How Do We Manage Without Measurement?

Berlin Isaiah

Isaiah Berlin

The short answer is that we use judgement. What’s that? Well one of best descriptions of it in English comes from philosopher Isaiah Berlin and it’s worth quoting him at some length. In his famous essay, Political Judgement, he writes: “[Judgement] entails, above all, a capacity for integrating a vast amalgam of constantly changing, multicoloured, evanescent, perpetually overlapping data, too many, too swift, too intermingled to be caught and pinned down and labeled like so many individual butterflies. To integrate in this sense is to see the data (those identified by scientific knowledge as well as direct perception) as elements in a single pattern, with their implications, to see them as symptoms of past and future possibilities, to see them pragmatically – that is in terms of what you or others can or will do to them, and what they can or will do to others or to you. To seize a situation in this sense one needs to see, to be given a kind of direct, almost sensuous contact with the relevant data, and not merely to recognize their general characteristics, to classify them or reason about them, or analyse them, or reach conclusions and formulate theories about them….

Above all this is an acute sense of what fits with what, what leads to what; how things seem to vary to different observers, what the effect of such experience upon them may be; what the result is likely to be in a concrete situation of the interplay of human beings and interpersonal forces…It is a sense of what is qualitative rather than quantitative, for what is specific rather than general; it is a species of direct acquaintance, as distinct from a capacity for description or calculation or inference;…

What are we to call this kind of capacity? Practical wisdom, practical reason, perhaps a sense of what will ‘work’, and what will not. It is the capacity on the first place for synthesis rather than analysis, for knowledge in the sense which trainers know their animals, or parents their children, or conductors their orchestras, [or, we might add, managers their organizations] as opposed to that in which chemists know the contents of their test tubes or mathematicians know the rules that their symbols obey….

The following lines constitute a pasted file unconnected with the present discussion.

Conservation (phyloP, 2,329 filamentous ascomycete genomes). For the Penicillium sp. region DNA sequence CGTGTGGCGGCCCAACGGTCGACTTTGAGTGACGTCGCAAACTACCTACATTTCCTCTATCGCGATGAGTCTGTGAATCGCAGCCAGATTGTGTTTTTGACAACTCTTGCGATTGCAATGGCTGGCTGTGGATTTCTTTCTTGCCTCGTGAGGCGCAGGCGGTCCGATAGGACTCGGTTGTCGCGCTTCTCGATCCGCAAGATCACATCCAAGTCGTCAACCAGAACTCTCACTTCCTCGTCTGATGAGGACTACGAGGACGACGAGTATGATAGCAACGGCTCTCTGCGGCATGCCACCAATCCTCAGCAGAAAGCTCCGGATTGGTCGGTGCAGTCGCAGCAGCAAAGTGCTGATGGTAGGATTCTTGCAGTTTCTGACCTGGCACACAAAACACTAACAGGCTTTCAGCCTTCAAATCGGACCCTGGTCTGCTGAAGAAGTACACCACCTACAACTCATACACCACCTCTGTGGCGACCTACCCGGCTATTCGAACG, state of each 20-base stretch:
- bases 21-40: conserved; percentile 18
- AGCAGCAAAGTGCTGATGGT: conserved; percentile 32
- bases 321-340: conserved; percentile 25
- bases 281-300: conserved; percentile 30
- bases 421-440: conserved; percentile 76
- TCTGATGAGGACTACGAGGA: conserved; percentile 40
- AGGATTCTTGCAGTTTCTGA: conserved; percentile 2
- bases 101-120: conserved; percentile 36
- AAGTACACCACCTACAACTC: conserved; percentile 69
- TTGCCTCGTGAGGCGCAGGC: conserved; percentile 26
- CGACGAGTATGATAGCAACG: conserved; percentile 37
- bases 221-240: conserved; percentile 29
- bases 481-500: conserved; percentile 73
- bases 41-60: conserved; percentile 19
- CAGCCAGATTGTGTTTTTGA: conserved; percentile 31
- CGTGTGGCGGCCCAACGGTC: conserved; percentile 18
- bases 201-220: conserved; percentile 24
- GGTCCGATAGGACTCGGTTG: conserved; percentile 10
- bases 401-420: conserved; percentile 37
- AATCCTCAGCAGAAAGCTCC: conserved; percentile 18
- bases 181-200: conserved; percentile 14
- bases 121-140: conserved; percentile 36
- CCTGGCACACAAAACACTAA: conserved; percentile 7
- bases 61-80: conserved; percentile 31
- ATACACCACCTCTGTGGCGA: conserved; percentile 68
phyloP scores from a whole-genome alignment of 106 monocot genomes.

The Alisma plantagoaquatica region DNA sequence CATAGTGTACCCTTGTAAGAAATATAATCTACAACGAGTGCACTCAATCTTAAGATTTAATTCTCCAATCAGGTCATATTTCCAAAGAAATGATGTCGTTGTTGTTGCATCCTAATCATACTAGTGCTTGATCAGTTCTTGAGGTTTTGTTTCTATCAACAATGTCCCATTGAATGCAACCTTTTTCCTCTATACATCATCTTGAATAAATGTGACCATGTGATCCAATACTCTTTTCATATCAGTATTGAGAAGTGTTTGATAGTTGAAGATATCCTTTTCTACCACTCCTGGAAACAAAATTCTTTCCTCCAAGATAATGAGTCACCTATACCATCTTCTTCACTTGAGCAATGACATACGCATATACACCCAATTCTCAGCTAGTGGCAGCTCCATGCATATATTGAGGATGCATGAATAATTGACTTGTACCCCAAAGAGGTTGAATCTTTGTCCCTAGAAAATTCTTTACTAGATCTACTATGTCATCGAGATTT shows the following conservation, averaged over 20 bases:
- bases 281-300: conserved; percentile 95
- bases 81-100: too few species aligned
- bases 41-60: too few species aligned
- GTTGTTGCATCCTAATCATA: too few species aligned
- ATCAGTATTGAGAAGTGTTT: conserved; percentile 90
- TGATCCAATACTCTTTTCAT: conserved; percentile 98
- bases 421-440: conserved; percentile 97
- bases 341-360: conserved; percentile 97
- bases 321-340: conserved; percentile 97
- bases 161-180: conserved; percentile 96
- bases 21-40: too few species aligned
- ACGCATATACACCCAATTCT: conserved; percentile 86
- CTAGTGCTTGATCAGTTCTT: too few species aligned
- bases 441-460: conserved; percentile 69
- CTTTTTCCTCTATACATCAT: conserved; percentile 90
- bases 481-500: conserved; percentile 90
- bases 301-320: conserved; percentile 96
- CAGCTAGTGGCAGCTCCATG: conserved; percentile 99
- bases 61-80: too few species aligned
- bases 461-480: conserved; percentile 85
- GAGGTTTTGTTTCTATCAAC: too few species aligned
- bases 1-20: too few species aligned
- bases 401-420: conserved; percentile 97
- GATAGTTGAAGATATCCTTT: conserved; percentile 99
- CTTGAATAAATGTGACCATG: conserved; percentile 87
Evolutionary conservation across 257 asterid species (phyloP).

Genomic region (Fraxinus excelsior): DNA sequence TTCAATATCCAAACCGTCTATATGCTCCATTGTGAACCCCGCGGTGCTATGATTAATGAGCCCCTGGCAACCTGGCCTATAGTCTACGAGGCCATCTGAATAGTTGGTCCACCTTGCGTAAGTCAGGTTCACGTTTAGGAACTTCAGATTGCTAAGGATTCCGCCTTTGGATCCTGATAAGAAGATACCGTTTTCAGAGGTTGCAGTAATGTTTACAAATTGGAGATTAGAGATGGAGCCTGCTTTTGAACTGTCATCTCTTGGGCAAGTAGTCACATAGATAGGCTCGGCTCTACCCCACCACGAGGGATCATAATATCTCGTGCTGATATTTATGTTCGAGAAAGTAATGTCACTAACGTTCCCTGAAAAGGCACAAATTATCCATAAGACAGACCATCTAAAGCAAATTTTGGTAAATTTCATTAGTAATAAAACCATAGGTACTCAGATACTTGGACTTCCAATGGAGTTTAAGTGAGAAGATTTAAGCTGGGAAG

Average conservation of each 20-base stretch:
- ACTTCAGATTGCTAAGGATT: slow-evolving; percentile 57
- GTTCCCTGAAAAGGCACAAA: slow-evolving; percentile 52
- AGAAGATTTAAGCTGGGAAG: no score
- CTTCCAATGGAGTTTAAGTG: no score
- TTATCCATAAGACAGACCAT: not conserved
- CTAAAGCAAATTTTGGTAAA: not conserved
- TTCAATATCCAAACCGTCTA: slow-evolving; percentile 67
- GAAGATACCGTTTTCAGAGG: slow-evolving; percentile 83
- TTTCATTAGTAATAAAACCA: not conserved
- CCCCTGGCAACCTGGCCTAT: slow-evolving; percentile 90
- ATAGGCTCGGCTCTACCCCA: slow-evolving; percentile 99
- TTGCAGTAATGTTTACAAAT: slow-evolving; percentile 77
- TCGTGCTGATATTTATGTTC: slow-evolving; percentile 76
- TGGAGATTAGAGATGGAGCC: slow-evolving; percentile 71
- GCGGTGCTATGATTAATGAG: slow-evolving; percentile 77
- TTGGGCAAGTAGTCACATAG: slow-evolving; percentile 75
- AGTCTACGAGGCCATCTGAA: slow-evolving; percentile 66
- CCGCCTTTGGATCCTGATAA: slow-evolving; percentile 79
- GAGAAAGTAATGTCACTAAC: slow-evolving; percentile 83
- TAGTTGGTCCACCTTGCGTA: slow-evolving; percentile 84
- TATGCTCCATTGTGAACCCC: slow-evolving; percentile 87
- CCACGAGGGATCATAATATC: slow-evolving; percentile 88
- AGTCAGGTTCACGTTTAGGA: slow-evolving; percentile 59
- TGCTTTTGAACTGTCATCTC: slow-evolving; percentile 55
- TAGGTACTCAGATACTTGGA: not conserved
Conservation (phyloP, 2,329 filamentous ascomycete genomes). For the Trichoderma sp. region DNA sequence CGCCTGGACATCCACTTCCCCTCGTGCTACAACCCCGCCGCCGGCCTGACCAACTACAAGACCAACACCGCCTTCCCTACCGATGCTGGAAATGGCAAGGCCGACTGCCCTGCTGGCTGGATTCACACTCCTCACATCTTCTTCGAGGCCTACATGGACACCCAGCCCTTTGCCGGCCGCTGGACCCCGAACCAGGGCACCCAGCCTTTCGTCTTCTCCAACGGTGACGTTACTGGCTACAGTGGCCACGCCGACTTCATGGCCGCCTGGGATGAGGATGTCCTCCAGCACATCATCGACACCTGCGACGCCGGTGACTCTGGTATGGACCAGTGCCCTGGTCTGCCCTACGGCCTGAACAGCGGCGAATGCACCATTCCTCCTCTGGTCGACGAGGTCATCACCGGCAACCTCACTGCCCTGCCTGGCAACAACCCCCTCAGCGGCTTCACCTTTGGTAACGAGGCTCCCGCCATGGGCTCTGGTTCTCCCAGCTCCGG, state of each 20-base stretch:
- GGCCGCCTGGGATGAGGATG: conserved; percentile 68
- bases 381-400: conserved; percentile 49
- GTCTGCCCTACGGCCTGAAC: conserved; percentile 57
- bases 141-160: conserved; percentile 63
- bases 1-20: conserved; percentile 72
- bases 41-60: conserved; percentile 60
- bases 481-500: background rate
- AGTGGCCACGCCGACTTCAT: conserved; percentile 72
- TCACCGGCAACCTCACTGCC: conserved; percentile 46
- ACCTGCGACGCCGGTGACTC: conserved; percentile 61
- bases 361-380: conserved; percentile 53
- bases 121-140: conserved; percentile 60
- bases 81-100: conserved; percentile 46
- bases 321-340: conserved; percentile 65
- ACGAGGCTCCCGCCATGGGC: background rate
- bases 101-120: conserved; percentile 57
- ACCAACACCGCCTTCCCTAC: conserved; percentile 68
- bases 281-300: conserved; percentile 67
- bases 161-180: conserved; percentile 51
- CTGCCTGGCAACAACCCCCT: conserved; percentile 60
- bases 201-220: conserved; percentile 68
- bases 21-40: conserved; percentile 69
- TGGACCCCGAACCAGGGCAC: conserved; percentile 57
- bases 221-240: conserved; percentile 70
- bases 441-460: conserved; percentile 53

The paradox is this: in the realm presided over by the natural sciences, certain laws and principles are recognised as having been established by proper methods – that is, methods recognized as reliable by scientific specialists. Those who deny or defy these laws or methods ….are rightly regarded as cranks or lunatics. But in ordinary life, and perhaps in some of the humanities – studies such as history, or philosophy, or law [or management!]…. Those who are Utopian place excessive faith in laws and methods derived from alien fields, mostly from the natural sciences, and apply them with great confidence and somewhat mechanically. The arts of life – nor least of politics – as well as some among the humane studies [including management!] turn out to possess their own special methods and techniques, their own criteria of success and failure…. bad judgement here consists not in failing to apply the methods of natural science, but, on the contrary, in over-applying them.” (comments in italics are mine)

Cartesian Management Not “Wrong”, Just Incomplete, Over-used and Misapplied

So that’s the problem with the Cartesian approach to management. It’s not “wrong”, just incomplete, over-used and misapplied. As a result, it has done huge damage to organizations and societies. For those seeking examples one need look no further than the sorry Anglo-American experience in Iraq. I am currently reading Jonathan Steele’s book, Defeat: Why America and Britain Lost Iraq. It’s a relentless dissection of the complex social and political challenges in Iraq that offers a sharp contrast with the naïve, cavalier assumptions of George W. Bush, Tony Blair and their advisors. More on this in a future blog.